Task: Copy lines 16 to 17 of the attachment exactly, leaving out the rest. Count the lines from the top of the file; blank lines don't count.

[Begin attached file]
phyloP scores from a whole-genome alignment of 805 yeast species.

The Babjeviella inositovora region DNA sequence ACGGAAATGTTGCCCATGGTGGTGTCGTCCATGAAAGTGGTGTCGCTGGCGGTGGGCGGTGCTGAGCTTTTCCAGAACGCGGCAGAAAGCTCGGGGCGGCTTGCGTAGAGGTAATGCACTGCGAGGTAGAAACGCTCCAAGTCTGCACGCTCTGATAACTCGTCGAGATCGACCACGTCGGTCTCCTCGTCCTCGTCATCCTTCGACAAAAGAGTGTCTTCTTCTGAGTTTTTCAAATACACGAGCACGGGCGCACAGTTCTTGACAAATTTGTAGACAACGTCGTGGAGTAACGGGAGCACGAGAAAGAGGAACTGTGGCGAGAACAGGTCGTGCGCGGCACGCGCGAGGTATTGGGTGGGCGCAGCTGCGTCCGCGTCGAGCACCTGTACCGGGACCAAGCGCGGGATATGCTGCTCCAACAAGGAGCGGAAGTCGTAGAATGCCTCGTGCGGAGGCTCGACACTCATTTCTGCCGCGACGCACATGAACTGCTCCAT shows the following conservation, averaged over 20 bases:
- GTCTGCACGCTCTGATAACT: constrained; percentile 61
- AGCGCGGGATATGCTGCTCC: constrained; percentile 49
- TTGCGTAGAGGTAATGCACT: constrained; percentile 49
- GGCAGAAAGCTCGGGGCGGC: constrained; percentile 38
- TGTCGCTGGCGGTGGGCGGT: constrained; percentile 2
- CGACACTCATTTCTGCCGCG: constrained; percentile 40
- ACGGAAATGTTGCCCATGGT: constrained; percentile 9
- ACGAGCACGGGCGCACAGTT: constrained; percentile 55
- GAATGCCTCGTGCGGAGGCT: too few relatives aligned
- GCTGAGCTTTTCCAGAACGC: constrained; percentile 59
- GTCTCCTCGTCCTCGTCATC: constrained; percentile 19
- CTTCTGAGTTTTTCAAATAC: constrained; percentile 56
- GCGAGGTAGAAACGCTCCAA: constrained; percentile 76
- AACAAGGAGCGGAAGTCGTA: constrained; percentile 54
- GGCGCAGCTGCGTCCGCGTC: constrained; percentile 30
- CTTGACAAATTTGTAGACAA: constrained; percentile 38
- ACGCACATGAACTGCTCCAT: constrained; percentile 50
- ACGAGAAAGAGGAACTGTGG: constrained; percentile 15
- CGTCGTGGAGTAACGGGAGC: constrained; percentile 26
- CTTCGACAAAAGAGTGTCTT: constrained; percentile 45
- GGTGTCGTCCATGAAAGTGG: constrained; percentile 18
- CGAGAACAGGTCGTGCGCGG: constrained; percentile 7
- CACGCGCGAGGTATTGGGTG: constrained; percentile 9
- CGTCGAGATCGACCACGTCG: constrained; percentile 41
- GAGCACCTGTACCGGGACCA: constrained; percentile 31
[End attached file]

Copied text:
- AACAAGGAGCGGAAGTCGTA: constrained; percentile 54
- GGCGCAGCTGCGTCCGCGTC: constrained; percentile 30